L - R: Dr Mary Shire, Vice President Research at UL, Prof Mark Ferguson, Director General SFI; Richard Bruton, Minister for Jobs Enterprise and Innovation; Sean Sherlock, Minister of State for Research and Innovation; Prof Kieran Hodnett, Dean, Faculty of Science & Engineering, UL
A research centre led by the University of Limerick dedicated to supporting the pharmaceutical industry in Ireland will benefit from today's announcement of €300 million investment by Science Foundation Ireland. The Irish pharmaceutical industry supports over 60,000 Irish jobs and exports over €50 billion annually. The University of Limerick welcomes the government's commitment to supporting research as part of Ireland's economic recovery plan
The Synthesis & Solid State Pharmaceutical Centre (SSPC) is a unique collaboration between 17 companies 8 academic institutions and will position Ireland as a global hub for pharmaceutical process innovation and advanced manufacturing. Building a core capability in the area of process R&D will serve to cement the pharmaceutical industry in Ireland. It will help to retain jobs in existing pharmaceutical companies and support local management in the intra-corporate competition for new investment projects. A key theme of the research is its focus on process efficiencies and 'greener' chemistry, which will have a positive impact on the environment by reducing and in some cases eliminating the use of environmentally hazardous materials.
Dr Mary Shire, Vice President Research at UL, welcomed the announcement; "The establishment of the Synthesis & Solid State Pharmaceutical Centre will have overarching economic impacts for Ireland in the retention and creation of jobs in the pharmaceutical industry. This investment will have major significance in promoting Ireland as a location for Foreign Direct Investment and job creation particularly in R&D and advanced manufacturing".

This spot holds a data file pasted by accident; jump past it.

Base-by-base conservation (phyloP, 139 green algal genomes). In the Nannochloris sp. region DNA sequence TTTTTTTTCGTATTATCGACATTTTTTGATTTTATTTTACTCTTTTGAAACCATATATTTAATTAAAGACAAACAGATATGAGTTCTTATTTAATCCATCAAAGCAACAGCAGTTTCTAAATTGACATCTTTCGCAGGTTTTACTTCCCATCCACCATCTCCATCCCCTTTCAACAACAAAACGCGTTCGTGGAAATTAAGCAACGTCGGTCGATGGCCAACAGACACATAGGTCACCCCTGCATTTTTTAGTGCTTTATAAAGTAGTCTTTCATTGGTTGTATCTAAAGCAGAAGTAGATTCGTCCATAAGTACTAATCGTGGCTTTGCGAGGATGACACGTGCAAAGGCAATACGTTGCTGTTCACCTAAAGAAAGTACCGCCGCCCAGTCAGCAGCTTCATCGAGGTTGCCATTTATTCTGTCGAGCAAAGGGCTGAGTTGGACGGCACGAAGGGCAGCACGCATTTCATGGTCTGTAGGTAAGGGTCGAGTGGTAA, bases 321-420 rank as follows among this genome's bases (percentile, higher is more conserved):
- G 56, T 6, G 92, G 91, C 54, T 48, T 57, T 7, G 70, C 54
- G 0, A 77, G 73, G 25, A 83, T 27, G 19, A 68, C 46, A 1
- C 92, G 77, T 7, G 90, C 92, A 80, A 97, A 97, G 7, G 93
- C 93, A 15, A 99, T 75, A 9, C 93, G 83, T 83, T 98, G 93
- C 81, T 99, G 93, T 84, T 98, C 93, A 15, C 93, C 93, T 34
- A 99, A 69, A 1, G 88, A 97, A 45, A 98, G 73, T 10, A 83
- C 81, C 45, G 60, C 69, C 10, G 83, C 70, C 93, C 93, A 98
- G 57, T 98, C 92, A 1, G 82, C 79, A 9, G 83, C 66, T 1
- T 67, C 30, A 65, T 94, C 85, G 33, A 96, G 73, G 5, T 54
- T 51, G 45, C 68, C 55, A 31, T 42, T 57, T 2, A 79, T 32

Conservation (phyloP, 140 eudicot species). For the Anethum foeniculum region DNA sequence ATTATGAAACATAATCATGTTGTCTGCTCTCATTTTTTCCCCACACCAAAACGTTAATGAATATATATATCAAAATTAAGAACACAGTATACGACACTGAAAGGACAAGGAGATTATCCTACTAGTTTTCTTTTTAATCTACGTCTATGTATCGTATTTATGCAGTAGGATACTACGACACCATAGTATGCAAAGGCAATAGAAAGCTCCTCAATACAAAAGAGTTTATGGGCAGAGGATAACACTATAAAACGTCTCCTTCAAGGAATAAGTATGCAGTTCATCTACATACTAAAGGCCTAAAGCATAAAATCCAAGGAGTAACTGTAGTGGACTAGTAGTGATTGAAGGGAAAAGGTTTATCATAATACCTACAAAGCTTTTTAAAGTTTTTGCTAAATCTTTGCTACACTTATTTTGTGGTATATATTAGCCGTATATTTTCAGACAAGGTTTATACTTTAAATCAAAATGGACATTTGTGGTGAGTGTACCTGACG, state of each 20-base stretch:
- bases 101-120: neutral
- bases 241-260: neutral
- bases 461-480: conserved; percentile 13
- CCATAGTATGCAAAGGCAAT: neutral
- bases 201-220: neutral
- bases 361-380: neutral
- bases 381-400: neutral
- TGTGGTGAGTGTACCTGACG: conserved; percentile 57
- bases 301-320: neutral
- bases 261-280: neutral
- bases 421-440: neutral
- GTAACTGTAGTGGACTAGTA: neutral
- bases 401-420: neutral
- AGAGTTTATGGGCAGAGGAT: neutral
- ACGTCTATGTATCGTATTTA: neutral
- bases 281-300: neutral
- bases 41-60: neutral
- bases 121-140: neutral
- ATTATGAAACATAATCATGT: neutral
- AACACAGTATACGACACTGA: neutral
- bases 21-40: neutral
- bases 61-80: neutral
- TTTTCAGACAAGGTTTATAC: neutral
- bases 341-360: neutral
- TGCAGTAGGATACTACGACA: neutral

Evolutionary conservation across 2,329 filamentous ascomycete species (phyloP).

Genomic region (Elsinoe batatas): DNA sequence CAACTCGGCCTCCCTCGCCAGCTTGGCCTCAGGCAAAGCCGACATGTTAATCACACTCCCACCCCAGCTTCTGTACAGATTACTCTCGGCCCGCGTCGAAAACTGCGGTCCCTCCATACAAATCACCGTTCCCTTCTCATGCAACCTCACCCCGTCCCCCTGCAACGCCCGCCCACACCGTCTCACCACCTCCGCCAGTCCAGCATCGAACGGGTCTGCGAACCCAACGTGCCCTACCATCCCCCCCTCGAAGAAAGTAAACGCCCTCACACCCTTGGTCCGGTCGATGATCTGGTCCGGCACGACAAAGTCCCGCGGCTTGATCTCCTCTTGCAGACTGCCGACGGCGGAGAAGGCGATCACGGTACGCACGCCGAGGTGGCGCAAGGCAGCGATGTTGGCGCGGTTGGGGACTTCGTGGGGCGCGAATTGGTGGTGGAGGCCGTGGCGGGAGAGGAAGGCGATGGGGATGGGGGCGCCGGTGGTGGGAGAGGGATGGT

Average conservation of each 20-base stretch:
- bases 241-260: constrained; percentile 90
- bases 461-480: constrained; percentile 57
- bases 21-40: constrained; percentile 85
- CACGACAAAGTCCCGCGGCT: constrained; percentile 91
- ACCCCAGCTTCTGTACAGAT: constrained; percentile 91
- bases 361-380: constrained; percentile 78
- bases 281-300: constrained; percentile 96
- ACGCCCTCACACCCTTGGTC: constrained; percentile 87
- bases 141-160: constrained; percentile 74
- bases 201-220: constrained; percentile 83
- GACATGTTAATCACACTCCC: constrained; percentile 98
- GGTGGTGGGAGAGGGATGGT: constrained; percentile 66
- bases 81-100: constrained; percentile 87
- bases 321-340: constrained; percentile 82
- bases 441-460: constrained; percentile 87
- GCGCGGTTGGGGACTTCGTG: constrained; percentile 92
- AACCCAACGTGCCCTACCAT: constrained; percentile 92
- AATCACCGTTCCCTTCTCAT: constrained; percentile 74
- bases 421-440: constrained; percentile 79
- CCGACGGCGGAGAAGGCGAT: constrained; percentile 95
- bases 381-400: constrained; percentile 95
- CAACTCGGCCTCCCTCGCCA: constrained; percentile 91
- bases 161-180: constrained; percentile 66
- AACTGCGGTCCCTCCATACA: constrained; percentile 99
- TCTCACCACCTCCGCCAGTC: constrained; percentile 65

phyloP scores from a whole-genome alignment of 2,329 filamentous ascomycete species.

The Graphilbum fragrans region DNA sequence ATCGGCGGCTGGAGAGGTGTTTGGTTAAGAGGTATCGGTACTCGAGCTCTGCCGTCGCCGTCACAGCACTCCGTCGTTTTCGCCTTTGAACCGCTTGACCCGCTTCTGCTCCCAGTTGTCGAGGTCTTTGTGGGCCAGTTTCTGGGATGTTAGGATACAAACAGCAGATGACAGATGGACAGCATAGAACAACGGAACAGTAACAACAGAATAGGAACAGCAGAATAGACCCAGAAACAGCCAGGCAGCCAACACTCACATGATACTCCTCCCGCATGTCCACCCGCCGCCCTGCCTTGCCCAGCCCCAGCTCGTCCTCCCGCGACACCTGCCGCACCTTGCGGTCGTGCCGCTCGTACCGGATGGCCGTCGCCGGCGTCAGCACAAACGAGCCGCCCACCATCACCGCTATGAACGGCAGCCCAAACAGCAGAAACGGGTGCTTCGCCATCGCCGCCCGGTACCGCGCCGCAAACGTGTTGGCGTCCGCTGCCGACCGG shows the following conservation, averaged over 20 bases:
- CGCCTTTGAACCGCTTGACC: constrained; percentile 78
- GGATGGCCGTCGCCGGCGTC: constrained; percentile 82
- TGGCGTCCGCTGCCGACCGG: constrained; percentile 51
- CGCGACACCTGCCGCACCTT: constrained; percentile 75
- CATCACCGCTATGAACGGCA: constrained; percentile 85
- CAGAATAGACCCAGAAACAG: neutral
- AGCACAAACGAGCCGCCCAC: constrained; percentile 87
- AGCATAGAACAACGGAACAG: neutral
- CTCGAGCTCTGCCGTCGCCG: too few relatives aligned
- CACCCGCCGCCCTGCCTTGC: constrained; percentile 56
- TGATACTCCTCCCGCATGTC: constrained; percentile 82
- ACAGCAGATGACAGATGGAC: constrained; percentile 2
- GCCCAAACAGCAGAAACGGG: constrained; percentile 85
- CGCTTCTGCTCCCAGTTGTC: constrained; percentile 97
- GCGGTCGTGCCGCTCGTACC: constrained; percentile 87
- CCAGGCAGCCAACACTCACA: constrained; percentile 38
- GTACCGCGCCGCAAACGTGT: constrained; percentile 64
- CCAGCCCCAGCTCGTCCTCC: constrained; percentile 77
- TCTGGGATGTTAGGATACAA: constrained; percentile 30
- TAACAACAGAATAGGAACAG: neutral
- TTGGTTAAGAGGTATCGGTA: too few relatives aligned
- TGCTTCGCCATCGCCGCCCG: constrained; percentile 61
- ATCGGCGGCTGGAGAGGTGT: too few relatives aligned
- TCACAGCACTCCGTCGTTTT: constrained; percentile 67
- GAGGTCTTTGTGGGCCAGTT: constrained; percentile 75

The Synthesis and Solid State Pharmaceuticals Centre provides the necessary skill set to comprehensively investigate pharmaceutical solids by bringing together complementary academic and industrial groupings from the disciplines of Chemistry, Pharmaceutics, Pharmaceutical Technology, Chemical Engineering and Mechanical Engineering. These groups have expertise in process modelling and design, scale-up, computational fluid dynamics, in situ solution and solid-phase monitoring, crystallography and powder characterisation. The objective is to rationally design solid-state pharmaceutical materials in the required physical and chemical forms to meet the demands of advanced formulation and drug delivery systems. The Centre will have access to significant capital infrastructure in the academic institute including the state of the art microscopy suite in the Materials and Surface Science institute at the University of Limerick.
As one of the most highly regulated industries, the pharmaceutical sector has significant and costly problems with the lack of reproducibility of solid-state forms. Costs increase when material must be reprocessed or discarded because a product is outside of its regulated specification due to failure of a unit operation. The lack of a fundamental scientific understanding of phenomena such as crystallisation, phase transformations, polymorphism, mechanism of desolvation and physical forces involved in precipitation, drying, milling and compression lie at the heart of these problems. Ireland is home to 8 out of the world's top 10 pharmaceutical companies and 6 of the top 10 blockbuster drugs are manufactured here.